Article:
3 Tips to Help You Break Your Habit of Perfectionism

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When I was asked what my biggest flaw was during job interviews, I used to share that I was a perfectionist. I was being honest and cheeky at the same time. See I knew full well that in the corporate world, perfectionism wasn’t a flaw at all. They saw it as someone who was dedicated, who would do things right the first time, who would pay attention to the details, who had high expectations, someone who did their best at all times. While all of that is true to a certain point, I really did mean it was a flaw.

You see perfectionism was something I struggled with. While I was dedicated, it was to a fault. I often sacrificed my mental health and physical wellbeing. My habit of perfectionism often deprived me of sleep, cut into my family time, and ultimately left me feeling less than perfect. I was so determined to get things right the “first time” I executed them, that I would ruminate over details and put unnecessary stress and pressure on myself. I had such high expectations of myself they were often not just unrealistic but physically impossible. Guess what? Those weren’t limited to myself. The expectations I had of others were equally as impossible making it difficult for me to trust or reach out to others because they’d just let me down by not living up to my expectations. I didn’t strive to do my best, I tried to be the best. That was a lot of pressure to put on myself and cope with.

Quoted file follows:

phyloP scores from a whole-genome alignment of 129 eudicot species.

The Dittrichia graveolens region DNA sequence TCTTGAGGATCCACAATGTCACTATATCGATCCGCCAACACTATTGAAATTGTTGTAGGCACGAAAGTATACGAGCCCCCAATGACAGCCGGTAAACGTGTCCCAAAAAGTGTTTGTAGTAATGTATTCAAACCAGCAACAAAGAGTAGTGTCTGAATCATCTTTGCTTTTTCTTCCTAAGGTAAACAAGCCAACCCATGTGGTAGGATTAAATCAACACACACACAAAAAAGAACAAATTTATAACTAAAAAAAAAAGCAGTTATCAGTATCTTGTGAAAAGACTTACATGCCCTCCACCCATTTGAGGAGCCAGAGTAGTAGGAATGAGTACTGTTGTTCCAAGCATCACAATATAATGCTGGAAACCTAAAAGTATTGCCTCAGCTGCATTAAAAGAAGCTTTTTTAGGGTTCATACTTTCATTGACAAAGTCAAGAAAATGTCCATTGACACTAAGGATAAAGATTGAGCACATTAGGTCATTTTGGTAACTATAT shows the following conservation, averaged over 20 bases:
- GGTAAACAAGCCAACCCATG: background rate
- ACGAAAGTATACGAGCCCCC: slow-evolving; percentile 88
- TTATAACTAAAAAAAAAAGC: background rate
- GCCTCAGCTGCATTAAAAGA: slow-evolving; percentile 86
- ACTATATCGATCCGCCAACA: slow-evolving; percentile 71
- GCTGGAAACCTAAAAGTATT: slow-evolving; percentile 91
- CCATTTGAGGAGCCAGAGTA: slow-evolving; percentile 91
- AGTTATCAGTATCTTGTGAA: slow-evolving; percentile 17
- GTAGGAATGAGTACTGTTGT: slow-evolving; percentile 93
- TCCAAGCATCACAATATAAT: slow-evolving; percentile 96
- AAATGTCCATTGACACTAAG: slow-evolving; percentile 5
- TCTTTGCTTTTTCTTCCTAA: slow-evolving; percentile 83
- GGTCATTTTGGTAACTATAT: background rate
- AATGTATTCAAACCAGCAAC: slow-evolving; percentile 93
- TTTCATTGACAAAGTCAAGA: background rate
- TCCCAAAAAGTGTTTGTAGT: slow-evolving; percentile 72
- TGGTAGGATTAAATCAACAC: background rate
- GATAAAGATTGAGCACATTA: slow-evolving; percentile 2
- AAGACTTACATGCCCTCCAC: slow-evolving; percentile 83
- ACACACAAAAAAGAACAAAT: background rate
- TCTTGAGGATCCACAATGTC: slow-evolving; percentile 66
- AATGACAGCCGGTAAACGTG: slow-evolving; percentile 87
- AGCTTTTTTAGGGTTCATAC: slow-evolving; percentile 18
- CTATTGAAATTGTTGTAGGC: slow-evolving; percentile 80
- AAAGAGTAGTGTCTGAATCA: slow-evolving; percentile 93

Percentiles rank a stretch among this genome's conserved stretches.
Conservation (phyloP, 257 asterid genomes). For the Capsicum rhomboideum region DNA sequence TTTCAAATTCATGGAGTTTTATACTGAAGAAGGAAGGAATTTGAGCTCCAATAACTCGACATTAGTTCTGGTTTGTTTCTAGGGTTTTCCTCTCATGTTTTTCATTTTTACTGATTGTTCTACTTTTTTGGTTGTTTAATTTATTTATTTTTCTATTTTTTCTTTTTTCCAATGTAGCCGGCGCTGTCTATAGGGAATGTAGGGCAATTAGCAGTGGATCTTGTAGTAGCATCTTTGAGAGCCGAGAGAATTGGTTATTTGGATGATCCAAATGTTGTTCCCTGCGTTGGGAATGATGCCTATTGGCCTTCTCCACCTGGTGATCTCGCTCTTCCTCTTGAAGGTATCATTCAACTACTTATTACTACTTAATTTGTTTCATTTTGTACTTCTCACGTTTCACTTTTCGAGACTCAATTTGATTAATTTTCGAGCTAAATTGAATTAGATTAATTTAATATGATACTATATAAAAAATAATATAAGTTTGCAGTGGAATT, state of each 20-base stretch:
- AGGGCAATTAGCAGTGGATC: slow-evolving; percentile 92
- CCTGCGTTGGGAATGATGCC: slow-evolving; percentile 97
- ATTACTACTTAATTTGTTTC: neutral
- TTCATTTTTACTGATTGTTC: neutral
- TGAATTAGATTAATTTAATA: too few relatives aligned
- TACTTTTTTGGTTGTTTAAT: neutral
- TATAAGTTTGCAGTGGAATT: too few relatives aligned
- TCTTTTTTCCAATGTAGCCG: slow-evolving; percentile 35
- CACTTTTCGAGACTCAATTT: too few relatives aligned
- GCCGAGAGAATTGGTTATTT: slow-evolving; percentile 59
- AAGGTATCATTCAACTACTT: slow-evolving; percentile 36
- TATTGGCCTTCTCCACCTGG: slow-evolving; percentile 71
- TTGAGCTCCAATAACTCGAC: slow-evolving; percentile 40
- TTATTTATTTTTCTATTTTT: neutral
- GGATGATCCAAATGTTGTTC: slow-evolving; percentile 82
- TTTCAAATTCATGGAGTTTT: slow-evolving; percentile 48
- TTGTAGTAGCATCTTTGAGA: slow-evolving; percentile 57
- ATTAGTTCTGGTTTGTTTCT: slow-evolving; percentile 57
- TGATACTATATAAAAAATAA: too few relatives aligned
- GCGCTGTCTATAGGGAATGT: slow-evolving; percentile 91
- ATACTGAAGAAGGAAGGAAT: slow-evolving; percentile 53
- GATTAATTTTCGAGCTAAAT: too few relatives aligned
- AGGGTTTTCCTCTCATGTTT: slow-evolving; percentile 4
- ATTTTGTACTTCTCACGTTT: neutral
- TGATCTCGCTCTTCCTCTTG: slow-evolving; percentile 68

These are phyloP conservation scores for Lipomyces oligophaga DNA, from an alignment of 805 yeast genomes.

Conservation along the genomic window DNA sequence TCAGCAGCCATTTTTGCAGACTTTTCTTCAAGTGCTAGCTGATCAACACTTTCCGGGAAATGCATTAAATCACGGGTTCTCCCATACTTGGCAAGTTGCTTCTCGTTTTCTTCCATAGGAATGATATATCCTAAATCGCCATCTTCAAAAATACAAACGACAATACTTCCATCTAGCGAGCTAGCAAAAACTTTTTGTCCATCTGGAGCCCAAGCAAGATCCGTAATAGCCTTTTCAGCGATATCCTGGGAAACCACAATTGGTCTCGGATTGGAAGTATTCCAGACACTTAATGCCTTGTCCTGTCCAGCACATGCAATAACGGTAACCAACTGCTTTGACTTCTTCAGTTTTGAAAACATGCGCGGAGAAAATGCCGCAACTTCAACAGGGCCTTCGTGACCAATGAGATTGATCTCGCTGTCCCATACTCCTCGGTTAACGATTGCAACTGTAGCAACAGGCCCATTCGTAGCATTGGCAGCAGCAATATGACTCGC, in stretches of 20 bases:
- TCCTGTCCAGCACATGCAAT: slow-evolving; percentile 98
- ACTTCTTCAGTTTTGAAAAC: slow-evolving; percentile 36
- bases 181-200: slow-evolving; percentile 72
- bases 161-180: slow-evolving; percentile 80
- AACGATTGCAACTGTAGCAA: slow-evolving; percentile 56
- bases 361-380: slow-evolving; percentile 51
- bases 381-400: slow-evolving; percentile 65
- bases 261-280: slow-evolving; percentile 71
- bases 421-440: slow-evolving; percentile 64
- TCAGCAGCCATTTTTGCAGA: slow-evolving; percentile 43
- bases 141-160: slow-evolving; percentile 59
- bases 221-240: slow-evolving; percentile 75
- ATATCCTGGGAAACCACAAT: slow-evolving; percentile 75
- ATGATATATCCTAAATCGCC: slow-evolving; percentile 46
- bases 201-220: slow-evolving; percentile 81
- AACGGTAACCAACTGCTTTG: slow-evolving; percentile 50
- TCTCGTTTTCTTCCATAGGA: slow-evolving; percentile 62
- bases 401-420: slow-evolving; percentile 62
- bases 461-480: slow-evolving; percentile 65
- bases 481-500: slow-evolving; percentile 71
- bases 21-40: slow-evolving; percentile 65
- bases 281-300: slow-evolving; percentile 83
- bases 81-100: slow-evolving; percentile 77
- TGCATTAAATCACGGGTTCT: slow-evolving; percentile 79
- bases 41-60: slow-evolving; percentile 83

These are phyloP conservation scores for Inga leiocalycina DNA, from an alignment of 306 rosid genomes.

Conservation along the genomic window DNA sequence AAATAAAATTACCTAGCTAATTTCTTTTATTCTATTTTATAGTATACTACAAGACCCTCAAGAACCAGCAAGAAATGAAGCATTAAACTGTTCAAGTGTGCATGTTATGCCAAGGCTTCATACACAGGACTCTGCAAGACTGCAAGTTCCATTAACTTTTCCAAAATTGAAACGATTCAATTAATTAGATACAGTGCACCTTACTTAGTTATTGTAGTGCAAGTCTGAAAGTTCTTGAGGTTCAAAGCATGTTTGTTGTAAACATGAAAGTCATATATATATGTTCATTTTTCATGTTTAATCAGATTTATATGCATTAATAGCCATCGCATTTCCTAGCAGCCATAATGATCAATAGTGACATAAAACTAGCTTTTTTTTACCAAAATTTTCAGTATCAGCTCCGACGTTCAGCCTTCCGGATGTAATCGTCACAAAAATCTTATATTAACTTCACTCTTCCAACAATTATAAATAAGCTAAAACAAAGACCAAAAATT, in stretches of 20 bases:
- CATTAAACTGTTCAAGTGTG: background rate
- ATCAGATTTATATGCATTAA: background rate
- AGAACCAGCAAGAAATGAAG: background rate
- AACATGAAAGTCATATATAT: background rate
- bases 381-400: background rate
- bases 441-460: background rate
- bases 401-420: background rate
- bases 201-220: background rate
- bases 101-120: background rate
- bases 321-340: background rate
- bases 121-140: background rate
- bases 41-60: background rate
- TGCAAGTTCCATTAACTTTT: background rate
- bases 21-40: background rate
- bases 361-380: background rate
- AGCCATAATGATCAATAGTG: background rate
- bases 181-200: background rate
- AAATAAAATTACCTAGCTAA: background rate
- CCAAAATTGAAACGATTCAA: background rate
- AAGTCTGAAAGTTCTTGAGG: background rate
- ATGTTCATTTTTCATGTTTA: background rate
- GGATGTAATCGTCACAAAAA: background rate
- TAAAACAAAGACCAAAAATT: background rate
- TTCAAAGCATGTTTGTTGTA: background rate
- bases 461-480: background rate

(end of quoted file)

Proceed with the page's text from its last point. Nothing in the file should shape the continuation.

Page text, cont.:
It’s only been in recent years that I’ve learned there’s a difference between being a perfectionist and striving for excellence. These days I aim for progress. I have a healthy sense of striving to be my best self and do the best that I’m capable of. My former perfectionist ways would have scoffed at that. It would have sounded mediocre, lackluster, and frankly like someone who wasn’t focused on excellence. Now I understand that by striving for perfection, I was really using a mask to cover the fact that I didn’t feel like I was good enough. Striving for perfection was a way of boosting my self-esteem and trying to validate my self-worth. Looking back, it wasn’t working out very well. It just put more pressure and expectation on myself and made situations harder to deal with. It strained the relationship I had with myself and cost me relationships in my life.

I used to think that my life was easier as a perfectionist. Organized into categories, knowing what to expect from myself, and always setting the bar high. Now I can’t help but think how exhausting it was! Not only that but it contributed to me playing small in my life. I didn’t take chances or opportunities that I didn’t think had a high probability of excelling in. My life is so much easier for me now that I have a grounded sense of self and am able to chase big dreams in a manageable and actionable way. I no longer reflect on my day and turn things over in my mind because I didn’t do it good enough or I wasn’t enough. I go to bed at night knowing I did all that I could that day and put an action plan in place for the next day.

If you’ve struggled with the habit of perfectionism, I want to encourage you to be gentle with yourself. Remember that we all do the best we can with what we have and take steps to strive for progress over perfection. Here are three tips I have for you as you distance yourself from perfection and embrace progress. These have helped me cultivate an optimal environment of peace of mind and self-acceptance.

  • Practice embracing mistakes| they help keep us humble. None of us are above making mistakes. Learning how to embrace them and take ownership of them helps increase the accountability we take for our life as a whole.
  • Learn from your “failures”| As perfectionists, there’s a tendency to hold onto failure. Yet there’s no point in that being such a vivid memory if we don’t learn anything from it. So make a note of what that failure taught you so you can adjust your approach for the next time.